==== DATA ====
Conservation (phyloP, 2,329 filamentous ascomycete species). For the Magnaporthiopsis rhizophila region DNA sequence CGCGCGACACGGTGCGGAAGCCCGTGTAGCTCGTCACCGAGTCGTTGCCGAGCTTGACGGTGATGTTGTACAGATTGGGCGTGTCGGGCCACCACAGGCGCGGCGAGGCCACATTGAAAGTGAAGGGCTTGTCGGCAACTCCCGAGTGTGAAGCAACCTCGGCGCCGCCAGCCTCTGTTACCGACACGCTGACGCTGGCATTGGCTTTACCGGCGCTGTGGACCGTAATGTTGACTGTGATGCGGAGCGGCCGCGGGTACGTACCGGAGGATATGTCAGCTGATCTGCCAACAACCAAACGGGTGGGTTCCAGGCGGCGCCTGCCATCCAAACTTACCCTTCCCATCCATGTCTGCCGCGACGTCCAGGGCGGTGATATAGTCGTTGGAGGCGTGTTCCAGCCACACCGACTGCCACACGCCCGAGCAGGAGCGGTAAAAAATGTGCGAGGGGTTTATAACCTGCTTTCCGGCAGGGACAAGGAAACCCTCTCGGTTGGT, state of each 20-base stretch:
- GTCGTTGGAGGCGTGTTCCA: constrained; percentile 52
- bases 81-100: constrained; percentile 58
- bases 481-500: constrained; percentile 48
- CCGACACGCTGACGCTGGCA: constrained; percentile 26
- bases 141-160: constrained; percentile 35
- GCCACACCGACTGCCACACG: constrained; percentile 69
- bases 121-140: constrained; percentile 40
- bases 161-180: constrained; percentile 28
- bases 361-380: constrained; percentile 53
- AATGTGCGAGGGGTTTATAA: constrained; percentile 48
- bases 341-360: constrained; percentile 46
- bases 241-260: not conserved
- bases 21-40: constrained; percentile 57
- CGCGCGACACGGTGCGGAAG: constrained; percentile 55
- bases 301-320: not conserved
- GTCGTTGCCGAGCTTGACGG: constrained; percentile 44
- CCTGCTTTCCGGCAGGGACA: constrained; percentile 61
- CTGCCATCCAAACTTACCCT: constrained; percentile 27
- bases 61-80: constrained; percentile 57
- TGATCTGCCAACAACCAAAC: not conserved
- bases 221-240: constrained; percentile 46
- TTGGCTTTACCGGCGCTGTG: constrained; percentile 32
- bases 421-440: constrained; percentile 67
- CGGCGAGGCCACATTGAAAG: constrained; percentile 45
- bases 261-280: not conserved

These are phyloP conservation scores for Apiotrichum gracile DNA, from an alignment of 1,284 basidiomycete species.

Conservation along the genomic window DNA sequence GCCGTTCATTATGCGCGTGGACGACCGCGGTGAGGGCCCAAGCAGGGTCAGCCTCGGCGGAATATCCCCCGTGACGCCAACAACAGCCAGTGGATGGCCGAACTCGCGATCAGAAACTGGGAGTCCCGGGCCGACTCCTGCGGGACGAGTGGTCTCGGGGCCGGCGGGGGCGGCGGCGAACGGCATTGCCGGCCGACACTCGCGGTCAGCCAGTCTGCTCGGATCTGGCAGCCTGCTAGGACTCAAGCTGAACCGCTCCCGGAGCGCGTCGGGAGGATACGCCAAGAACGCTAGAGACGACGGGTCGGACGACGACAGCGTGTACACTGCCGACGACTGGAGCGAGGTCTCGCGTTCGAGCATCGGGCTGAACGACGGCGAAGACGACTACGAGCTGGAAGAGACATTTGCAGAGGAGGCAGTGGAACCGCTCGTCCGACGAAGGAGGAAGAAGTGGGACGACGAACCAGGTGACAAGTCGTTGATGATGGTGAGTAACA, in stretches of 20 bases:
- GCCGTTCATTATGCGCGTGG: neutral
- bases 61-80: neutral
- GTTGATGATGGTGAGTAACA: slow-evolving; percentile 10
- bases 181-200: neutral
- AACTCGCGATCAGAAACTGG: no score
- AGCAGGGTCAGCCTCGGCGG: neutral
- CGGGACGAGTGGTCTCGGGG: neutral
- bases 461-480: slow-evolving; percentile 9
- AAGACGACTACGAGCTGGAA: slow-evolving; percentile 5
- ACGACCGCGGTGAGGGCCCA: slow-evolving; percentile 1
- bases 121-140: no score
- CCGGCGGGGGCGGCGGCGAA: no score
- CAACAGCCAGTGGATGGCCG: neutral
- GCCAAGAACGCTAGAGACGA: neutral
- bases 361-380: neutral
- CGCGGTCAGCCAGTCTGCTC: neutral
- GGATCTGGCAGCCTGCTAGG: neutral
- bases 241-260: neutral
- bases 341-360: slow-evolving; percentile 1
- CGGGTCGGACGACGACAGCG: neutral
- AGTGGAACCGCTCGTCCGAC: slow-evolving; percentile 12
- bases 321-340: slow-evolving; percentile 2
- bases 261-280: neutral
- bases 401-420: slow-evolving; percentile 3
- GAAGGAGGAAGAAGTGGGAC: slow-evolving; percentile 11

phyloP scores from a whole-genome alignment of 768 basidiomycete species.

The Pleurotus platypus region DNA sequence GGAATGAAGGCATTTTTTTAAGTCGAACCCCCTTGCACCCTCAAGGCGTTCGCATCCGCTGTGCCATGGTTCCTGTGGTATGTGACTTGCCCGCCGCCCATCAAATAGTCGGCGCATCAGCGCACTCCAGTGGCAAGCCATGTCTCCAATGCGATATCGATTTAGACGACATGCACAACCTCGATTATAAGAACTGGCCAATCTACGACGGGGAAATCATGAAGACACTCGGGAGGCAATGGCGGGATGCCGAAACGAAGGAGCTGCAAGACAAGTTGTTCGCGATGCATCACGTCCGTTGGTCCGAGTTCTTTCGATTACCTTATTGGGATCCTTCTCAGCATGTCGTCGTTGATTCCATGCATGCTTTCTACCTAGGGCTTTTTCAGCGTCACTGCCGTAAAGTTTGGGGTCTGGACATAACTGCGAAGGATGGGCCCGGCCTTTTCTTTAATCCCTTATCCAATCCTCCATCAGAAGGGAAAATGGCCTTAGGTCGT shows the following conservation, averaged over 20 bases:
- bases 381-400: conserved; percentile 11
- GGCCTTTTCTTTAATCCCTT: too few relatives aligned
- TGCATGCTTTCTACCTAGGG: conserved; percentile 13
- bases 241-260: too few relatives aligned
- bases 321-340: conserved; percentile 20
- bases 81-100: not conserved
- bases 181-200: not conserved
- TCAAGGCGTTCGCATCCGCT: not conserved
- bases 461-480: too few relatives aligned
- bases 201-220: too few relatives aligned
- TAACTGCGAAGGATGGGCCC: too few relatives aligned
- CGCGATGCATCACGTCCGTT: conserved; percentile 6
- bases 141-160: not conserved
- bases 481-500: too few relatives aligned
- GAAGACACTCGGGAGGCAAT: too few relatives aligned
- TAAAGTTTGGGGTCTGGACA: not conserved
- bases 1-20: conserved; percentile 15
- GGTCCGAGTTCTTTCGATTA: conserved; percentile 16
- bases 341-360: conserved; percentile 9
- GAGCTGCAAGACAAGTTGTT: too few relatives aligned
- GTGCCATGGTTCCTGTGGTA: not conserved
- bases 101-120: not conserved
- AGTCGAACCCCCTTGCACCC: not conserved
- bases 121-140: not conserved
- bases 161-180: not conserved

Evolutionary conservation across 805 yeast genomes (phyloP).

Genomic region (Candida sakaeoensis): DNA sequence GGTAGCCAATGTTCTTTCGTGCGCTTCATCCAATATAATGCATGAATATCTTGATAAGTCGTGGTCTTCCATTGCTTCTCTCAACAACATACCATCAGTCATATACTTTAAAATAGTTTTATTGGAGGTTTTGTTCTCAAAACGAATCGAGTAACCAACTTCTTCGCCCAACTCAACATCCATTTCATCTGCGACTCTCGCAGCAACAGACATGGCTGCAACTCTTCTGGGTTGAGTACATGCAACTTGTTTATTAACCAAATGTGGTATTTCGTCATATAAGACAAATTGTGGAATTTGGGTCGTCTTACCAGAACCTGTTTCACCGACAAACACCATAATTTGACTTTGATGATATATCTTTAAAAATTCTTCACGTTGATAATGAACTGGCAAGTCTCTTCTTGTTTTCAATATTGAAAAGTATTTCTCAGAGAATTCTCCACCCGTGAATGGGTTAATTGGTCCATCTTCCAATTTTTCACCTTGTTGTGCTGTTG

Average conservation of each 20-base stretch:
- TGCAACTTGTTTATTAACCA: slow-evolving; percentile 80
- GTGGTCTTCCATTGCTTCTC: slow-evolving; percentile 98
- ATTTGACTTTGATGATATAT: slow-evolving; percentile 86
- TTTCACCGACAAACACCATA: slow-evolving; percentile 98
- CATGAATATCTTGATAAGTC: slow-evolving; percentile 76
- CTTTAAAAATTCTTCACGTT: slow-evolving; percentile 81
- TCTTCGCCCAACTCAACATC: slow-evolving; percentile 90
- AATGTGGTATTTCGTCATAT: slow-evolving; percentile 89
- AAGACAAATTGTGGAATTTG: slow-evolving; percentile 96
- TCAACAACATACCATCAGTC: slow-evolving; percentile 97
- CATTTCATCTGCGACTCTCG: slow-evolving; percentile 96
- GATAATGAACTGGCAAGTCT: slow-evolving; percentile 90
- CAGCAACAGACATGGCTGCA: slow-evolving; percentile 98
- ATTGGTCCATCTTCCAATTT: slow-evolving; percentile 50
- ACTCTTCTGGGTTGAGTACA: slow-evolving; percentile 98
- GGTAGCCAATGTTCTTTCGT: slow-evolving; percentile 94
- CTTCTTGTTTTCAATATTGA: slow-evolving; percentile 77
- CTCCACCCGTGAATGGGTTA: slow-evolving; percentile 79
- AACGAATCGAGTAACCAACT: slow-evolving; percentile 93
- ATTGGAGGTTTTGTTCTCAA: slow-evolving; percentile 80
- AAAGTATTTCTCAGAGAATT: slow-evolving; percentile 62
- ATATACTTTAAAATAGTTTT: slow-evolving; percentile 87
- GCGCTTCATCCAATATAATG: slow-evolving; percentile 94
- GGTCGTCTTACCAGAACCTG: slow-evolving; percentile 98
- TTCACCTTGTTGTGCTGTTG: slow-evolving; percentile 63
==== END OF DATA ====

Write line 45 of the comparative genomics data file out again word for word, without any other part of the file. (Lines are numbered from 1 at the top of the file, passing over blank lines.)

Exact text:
- GGATCTGGCAGCCTGCTAGG: neutral